Tree Maintenance

European Gypsy Moth

European Gypsy Moth caterpillar on a leafThe European Gypsy Moth is an introduced defoliating insect that is considered to be a major pest in North America. This invasive insect pest has been present in Toronto for more than twenty years.

The caterpillar, or larva stage of the insect, eats the leaves of trees making them more susceptible to disease and damage from other insects.  The extent of damage can range from light to almost complete defoliation depending upon a number of factors including; the degree of the infestation, past defoliation, the current health of the tree and other environmental factors. If the tree has been weakened or stressed by other conditions, and attacked repeatedly in recent years, the defoliation can result in the death of the tree.

To protect Toronto's urban forest from gypsy moth, Urban Forestry implements an integrated pest management program in affected areas of the city.

European gypsy moth (Lymantria dispar) is a defoliating insect that can severely weaken or kill trees. It is a major introduced pest to North America.

There are four stages in the development of this insect: egg, caterpillar, pupa and moth.

European Gypsy Moth egg masses and pupal cases on a tree branchEgg masses and pupal cases
European Gypsy Moth Mature LarvaMature larva
Male and female European Gypsy Moth on tree trunkFemale (white) and male (brown) moths

Caterpillars hatch from overwintering eggs in mid-spring. They feed on tree leaves at night for about 7 weeks. In mid-summer the caterpillars pupate in sheltered areas. Adult moths emerge about two weeks later in early August. Soon after mating, females lay oval shaped egg masses on tree limbs, rocks, buildings, vehicles, and other sheltered areas.

Hosts and Damage

Preferred hosts are oak, birch, poplar, willow, beech, cherry, maple, apple, basswood, elm, and others. Rare hosts are ash, catalpa, horse chestnut, locust, London plane, coniferous trees.

Young caterpillars chew small holes on the upper surface of leaves. Older larvae may eat entire leaves, except the major veins. Caterpillars disperse on silk threads to be carried by the wind to other trees. Most deciduous trees can withstand only one or two consecutive years of defoliation. Repeated leaf loss stresses trees and can lead to their death. During outbreaks the caterpillars are an extreme nuisance; trees lose their foliage, caterpillars crawl everywhere, and their droppings rain from trees.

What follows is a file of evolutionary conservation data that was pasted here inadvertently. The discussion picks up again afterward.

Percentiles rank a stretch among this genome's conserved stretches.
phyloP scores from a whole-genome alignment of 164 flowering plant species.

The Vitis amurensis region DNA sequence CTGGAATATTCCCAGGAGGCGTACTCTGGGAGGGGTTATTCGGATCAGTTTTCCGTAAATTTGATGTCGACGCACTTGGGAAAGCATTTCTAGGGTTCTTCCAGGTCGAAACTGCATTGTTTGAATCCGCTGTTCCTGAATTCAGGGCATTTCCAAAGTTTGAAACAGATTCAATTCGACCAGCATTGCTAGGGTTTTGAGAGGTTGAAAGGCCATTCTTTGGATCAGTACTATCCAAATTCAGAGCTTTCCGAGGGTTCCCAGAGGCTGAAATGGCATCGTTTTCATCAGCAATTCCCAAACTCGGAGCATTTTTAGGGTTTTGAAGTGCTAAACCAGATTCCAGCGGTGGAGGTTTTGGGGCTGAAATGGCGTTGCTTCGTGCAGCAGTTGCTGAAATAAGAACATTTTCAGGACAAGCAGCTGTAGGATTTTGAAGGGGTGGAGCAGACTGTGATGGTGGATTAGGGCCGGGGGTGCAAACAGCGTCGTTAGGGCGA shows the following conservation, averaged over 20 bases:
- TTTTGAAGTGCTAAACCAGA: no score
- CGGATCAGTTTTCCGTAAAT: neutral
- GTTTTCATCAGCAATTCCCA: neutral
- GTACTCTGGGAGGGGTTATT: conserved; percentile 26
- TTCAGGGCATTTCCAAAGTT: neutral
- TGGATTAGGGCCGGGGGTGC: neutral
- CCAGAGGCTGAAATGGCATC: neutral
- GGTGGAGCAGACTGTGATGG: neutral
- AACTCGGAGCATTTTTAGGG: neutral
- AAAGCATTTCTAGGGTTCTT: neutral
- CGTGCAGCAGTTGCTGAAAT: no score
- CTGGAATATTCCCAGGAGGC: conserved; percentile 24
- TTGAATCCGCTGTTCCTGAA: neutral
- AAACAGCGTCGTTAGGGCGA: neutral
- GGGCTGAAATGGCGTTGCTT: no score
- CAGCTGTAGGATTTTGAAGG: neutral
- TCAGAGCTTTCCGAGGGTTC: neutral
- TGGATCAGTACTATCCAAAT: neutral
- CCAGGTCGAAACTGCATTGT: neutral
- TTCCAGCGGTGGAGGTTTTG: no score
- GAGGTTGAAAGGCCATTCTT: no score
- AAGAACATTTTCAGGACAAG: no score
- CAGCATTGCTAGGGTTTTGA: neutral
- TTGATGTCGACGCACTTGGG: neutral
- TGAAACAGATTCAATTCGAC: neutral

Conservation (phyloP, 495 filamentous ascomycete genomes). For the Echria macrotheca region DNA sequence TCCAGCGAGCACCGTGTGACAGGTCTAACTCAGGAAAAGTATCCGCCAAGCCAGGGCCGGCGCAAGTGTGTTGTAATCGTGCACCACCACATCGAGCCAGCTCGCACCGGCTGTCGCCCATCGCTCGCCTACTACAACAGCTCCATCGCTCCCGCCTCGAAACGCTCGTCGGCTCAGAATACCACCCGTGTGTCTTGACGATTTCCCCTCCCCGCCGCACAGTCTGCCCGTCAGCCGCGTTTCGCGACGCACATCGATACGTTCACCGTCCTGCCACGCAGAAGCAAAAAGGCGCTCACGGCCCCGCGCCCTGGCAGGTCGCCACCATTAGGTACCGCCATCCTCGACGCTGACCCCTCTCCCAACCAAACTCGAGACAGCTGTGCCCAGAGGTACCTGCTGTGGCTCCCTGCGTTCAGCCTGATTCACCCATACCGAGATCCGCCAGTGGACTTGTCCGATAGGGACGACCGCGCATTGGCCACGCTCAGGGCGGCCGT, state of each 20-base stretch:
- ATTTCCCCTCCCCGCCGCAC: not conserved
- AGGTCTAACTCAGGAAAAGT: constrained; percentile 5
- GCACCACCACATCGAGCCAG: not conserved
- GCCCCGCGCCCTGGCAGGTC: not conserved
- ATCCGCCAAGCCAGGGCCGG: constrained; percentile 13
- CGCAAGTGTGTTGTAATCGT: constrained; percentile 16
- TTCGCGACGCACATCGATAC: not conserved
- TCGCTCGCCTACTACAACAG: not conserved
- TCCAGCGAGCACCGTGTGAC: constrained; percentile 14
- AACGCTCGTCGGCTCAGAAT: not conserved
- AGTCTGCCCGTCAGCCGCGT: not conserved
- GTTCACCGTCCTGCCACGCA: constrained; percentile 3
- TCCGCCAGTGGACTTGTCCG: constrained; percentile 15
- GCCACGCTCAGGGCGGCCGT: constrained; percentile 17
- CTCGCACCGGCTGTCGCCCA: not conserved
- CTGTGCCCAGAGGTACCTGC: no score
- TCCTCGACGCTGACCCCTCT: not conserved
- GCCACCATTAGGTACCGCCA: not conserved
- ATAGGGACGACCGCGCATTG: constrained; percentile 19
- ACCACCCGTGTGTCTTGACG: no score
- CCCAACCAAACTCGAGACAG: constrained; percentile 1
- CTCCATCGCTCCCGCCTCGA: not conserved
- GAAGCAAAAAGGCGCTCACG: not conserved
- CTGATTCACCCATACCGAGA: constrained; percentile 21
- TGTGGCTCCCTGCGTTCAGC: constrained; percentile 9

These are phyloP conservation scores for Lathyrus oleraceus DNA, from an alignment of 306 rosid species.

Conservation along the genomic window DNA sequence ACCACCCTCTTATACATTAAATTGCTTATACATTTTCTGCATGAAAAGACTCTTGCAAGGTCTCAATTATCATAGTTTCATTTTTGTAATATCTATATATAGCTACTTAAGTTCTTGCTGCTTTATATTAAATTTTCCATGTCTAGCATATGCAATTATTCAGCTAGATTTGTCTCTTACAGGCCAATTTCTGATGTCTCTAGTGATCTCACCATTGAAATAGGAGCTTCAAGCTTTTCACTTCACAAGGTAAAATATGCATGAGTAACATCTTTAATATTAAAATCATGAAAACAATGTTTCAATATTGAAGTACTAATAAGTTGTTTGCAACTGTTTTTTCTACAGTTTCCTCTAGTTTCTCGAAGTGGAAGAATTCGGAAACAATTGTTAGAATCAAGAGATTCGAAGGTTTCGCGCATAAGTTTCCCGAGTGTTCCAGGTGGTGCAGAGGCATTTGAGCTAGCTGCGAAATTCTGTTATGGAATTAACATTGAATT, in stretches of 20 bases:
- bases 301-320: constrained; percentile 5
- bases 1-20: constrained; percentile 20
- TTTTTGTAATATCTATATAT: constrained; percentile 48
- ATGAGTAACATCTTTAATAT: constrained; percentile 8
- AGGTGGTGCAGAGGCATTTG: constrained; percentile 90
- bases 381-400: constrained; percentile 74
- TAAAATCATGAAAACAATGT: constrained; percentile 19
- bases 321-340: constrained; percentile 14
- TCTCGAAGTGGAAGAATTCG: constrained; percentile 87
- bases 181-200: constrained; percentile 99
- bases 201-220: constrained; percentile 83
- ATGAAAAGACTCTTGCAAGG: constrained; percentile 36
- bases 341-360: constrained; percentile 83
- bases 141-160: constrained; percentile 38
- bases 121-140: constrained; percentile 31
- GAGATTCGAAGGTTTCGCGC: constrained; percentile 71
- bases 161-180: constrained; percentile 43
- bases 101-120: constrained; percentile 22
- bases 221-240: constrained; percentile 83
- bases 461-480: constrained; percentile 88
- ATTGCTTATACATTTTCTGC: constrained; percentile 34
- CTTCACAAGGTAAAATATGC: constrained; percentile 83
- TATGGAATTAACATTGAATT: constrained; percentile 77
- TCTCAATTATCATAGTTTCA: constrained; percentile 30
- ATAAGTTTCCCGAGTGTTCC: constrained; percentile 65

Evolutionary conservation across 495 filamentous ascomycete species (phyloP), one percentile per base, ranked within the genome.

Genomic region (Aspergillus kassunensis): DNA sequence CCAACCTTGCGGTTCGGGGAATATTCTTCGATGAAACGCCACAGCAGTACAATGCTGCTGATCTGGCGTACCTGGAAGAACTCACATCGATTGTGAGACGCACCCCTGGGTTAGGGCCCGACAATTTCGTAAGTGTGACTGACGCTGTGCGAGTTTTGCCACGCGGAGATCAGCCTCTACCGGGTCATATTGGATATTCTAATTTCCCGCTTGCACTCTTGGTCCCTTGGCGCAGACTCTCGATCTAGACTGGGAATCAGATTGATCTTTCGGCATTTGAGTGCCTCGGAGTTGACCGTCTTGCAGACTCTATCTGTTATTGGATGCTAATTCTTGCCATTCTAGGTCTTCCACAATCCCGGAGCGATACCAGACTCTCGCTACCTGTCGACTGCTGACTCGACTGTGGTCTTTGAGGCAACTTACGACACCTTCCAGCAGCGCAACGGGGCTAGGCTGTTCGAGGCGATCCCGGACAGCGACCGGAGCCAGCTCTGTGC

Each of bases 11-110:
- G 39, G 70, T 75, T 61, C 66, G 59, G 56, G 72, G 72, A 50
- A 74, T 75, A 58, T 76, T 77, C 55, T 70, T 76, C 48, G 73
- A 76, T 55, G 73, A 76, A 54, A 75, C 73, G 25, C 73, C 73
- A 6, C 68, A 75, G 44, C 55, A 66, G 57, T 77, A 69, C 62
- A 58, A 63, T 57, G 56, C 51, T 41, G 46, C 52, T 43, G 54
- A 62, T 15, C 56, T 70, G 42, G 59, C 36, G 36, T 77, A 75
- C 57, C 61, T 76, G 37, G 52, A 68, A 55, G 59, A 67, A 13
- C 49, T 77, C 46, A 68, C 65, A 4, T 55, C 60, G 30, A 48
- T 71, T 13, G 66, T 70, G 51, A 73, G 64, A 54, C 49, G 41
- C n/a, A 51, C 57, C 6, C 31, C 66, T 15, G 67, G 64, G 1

Damage from young European Gypsy Moth catipillar Damage from young caterpillar
European Gypsy Moth damage to Oak trees Damage on oak trees in July

Specific Management Practices for Control of the Gypsy Moth

  • European Gypsy Moth catipillars under Burlap Caterpillars under the burlap
    Remove and destroy egg masses wherever you find them. This helps reduce the number of caterpillars for the coming season.
  • Wrap a piece of burlap cloth around tree stems folding the band to provide caterpillars with a hiding place from the heat of the day. Collect and destroy caterpillars from this shelter each afternoon.
  • Trap male moths by hanging pheromone (sex hor mone) traps on the trees. These traps act as decoys and prevent male moths from mating with female moths.
  • Attract to your yard birds and other benefic ial organisms by plant ing appropriate plants (herbs, flowers and shrubs). Birds eat caterpillars and moths.
  • In severe infestations apply the biological insecticide containing Bacillus thurigie nsis kurtsaki (Btk). This bacterial insecticide affects the caterpillars of moths and butterflies. It is only effective when caterpillars are in an early stage of development. Apply treatment as soon as feeding begins. A good indicator of the correct time to apply Btk is when Bridal wreath Spirea is in bloom.

The City implemented an Integrated Pest Management (IPM) program in the areas affected by European Gypsy Moth (Lymantria dispar) to protect vulnerable trees from defoliation. An aerial pesticide spray application was planned for wards 3, 4, 5 and 13.

Maps of 2017 aerial spray zones:

(For more information on our aerial spray zone interactive map please contact 311)

The aerial spraying was completed on May 23 and 27, 2017, between 5:00 a.m. and 7:30 a.m.

Urban Forestry staff use an Integrated Pest Management approach to address forest pest issues in Toronto. With respect to European Gypsy Moth, staff conduct annual surveys for egg mass numbers in high risk areas. These surveys help determine outbreak threshold levels of the pest. The primary objective of the control program is to protect vulnerable trees from moderate to severe defoliation. The aerial spray of Bacillus thuringiensis (Btk) is the last resort used in the Integrated Pest Management approach. This control method is used when the number of egg masses reach threshold levels for moderate to severe defoliation to continuous stands of mature oak trees. This threshold level is defined as over 1236 egg masses/ha or 10-15 egg masses per mature tree.